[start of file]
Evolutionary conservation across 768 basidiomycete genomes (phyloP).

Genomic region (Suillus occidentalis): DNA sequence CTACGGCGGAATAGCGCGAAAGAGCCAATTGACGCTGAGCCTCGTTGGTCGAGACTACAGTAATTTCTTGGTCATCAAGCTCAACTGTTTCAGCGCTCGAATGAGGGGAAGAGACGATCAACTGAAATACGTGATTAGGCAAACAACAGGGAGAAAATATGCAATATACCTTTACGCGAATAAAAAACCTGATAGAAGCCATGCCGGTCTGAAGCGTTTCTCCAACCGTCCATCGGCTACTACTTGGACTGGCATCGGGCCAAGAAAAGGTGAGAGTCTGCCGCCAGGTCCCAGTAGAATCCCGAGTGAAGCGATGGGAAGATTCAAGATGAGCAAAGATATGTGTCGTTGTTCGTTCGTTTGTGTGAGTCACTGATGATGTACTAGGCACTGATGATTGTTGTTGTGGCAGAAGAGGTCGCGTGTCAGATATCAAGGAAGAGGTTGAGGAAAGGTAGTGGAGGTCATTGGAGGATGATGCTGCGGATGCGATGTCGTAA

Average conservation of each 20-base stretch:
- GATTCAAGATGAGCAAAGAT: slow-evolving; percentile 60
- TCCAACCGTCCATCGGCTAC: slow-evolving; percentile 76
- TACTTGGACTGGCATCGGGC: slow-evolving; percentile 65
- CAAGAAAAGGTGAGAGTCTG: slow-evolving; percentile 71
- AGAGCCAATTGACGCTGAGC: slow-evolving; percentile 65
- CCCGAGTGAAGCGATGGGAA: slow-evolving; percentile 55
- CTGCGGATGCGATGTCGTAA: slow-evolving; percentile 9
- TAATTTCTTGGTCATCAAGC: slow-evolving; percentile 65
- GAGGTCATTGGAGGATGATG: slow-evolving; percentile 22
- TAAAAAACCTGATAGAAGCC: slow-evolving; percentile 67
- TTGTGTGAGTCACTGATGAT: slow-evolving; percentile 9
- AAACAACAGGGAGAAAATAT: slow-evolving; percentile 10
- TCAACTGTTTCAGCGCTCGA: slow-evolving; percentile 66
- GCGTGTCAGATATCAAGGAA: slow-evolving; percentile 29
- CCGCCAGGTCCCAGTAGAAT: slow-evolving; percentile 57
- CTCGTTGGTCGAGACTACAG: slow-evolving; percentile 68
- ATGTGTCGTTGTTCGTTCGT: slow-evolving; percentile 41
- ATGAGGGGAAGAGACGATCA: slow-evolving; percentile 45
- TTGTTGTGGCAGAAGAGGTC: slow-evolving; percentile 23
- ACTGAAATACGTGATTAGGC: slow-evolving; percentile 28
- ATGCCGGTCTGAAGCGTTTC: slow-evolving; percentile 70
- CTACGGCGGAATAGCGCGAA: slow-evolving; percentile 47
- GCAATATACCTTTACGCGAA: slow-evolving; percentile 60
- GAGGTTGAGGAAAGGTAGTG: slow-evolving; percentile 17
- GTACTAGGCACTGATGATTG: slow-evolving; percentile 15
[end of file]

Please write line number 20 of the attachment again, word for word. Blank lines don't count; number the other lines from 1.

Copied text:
- ATGTGTCGTTGTTCGTTCGT: slow-evolving; percentile 41